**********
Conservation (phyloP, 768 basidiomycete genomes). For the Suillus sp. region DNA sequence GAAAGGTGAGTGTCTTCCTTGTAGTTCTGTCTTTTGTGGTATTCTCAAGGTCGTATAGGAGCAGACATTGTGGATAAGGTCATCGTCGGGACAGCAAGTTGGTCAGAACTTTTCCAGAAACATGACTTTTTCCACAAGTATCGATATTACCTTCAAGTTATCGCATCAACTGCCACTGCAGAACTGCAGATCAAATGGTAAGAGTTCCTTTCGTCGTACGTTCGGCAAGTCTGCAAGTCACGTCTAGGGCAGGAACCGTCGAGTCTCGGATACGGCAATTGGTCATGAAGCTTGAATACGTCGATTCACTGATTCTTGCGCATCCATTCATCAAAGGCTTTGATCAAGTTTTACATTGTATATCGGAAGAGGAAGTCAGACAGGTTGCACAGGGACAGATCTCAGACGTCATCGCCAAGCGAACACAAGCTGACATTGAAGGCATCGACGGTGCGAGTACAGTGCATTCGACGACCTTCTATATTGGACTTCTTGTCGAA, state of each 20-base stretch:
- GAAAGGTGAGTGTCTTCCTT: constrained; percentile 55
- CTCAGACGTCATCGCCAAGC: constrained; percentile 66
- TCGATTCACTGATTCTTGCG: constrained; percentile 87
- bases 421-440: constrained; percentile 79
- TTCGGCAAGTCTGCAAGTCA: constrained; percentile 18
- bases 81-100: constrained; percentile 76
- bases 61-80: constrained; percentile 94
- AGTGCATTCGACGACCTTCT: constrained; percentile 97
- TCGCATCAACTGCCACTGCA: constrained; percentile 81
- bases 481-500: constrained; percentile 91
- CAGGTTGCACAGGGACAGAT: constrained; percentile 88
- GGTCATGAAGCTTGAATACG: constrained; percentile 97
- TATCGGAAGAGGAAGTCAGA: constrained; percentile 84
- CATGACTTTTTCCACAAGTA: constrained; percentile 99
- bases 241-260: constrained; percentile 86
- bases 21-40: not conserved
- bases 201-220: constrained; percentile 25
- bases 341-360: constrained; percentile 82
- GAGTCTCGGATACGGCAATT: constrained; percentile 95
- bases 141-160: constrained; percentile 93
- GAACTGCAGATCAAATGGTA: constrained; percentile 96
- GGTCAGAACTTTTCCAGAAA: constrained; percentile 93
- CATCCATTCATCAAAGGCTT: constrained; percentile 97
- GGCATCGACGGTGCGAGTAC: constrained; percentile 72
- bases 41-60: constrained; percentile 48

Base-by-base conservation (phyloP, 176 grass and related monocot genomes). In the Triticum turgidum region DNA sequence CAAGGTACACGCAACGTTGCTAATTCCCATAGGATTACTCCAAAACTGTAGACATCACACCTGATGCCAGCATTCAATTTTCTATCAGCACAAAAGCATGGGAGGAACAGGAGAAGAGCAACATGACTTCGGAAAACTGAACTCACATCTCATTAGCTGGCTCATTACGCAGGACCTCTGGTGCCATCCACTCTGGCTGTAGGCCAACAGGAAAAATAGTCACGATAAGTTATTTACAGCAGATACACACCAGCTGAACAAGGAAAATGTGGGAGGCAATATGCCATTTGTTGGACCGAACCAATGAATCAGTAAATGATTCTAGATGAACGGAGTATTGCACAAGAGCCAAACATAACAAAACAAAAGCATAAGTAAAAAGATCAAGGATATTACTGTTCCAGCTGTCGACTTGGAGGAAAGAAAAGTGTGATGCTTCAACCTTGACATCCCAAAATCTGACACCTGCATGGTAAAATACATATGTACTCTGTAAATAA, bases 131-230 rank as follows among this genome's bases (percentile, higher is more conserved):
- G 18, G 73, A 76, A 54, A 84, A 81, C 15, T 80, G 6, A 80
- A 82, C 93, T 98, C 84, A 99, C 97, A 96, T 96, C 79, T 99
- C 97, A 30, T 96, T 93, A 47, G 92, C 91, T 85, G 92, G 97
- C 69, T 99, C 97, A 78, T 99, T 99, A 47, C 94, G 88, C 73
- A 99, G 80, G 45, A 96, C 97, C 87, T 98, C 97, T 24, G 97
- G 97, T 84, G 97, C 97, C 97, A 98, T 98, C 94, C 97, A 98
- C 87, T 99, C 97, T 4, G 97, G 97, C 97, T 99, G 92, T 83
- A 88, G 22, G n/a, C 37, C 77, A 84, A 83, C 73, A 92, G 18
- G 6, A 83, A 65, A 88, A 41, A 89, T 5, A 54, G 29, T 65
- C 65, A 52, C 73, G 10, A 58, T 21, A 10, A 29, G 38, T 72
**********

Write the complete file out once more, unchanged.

Conservation (phyloP, 768 basidiomycete genomes). For the Suillus sp. region DNA sequence GAAAGGTGAGTGTCTTCCTTGTAGTTCTGTCTTTTGTGGTATTCTCAAGGTCGTATAGGAGCAGACATTGTGGATAAGGTCATCGTCGGGACAGCAAGTTGGTCAGAACTTTTCCAGAAACATGACTTTTTCCACAAGTATCGATATTACCTTCAAGTTATCGCATCAACTGCCACTGCAGAACTGCAGATCAAATGGTAAGAGTTCCTTTCGTCGTACGTTCGGCAAGTCTGCAAGTCACGTCTAGGGCAGGAACCGTCGAGTCTCGGATACGGCAATTGGTCATGAAGCTTGAATACGTCGATTCACTGATTCTTGCGCATCCATTCATCAAAGGCTTTGATCAAGTTTTACATTGTATATCGGAAGAGGAAGTCAGACAGGTTGCACAGGGACAGATCTCAGACGTCATCGCCAAGCGAACACAAGCTGACATTGAAGGCATCGACGGTGCGAGTACAGTGCATTCGACGACCTTCTATATTGGACTTCTTGTCGAA, state of each 20-base stretch:
- GAAAGGTGAGTGTCTTCCTT: constrained; percentile 55
- CTCAGACGTCATCGCCAAGC: constrained; percentile 66
- TCGATTCACTGATTCTTGCG: constrained; percentile 87
- bases 421-440: constrained; percentile 79
- TTCGGCAAGTCTGCAAGTCA: constrained; percentile 18
- bases 81-100: constrained; percentile 76
- bases 61-80: constrained; percentile 94
- AGTGCATTCGACGACCTTCT: constrained; percentile 97
- TCGCATCAACTGCCACTGCA: constrained; percentile 81
- bases 481-500: constrained; percentile 91
- CAGGTTGCACAGGGACAGAT: constrained; percentile 88
- GGTCATGAAGCTTGAATACG: constrained; percentile 97
- TATCGGAAGAGGAAGTCAGA: constrained; percentile 84
- CATGACTTTTTCCACAAGTA: constrained; percentile 99
- bases 241-260: constrained; percentile 86
- bases 21-40: not conserved
- bases 201-220: constrained; percentile 25
- bases 341-360: constrained; percentile 82
- GAGTCTCGGATACGGCAATT: constrained; percentile 95
- bases 141-160: constrained; percentile 93
- GAACTGCAGATCAAATGGTA: constrained; percentile 96
- GGTCAGAACTTTTCCAGAAA: constrained; percentile 93
- CATCCATTCATCAAAGGCTT: constrained; percentile 97
- GGCATCGACGGTGCGAGTAC: constrained; percentile 72
- bases 41-60: constrained; percentile 48

Base-by-base conservation (phyloP, 176 grass and related monocot genomes). In the Triticum turgidum region DNA sequence CAAGGTACACGCAACGTTGCTAATTCCCATAGGATTACTCCAAAACTGTAGACATCACACCTGATGCCAGCATTCAATTTTCTATCAGCACAAAAGCATGGGAGGAACAGGAGAAGAGCAACATGACTTCGGAAAACTGAACTCACATCTCATTAGCTGGCTCATTACGCAGGACCTCTGGTGCCATCCACTCTGGCTGTAGGCCAACAGGAAAAATAGTCACGATAAGTTATTTACAGCAGATACACACCAGCTGAACAAGGAAAATGTGGGAGGCAATATGCCATTTGTTGGACCGAACCAATGAATCAGTAAATGATTCTAGATGAACGGAGTATTGCACAAGAGCCAAACATAACAAAACAAAAGCATAAGTAAAAAGATCAAGGATATTACTGTTCCAGCTGTCGACTTGGAGGAAAGAAAAGTGTGATGCTTCAACCTTGACATCCCAAAATCTGACACCTGCATGGTAAAATACATATGTACTCTGTAAATAA, bases 131-230 rank as follows among this genome's bases (percentile, higher is more conserved):
- G 18, G 73, A 76, A 54, A 84, A 81, C 15, T 80, G 6, A 80
- A 82, C 93, T 98, C 84, A 99, C 97, A 96, T 96, C 79, T 99
- C 97, A 30, T 96, T 93, A 47, G 92, C 91, T 85, G 92, G 97
- C 69, T 99, C 97, A 78, T 99, T 99, A 47, C 94, G 88, C 73
- A 99, G 80, G 45, A 96, C 97, C 87, T 98, C 97, T 24, G 97
- G 97, T 84, G 97, C 97, C 97, A 98, T 98, C 94, C 97, A 98
- C 87, T 99, C 97, T 4, G 97, G 97, C 97, T 99, G 92, T 83
- A 88, G 22, G n/a, C 37, C 77, A 84, A 83, C 73, A 92, G 18
- G 6, A 83, A 65, A 88, A 41, A 89, T 5, A 54, G 29, T 65
- C 65, A 52, C 73, G 10, A 58, T 21, A 10, A 29, G 38, T 72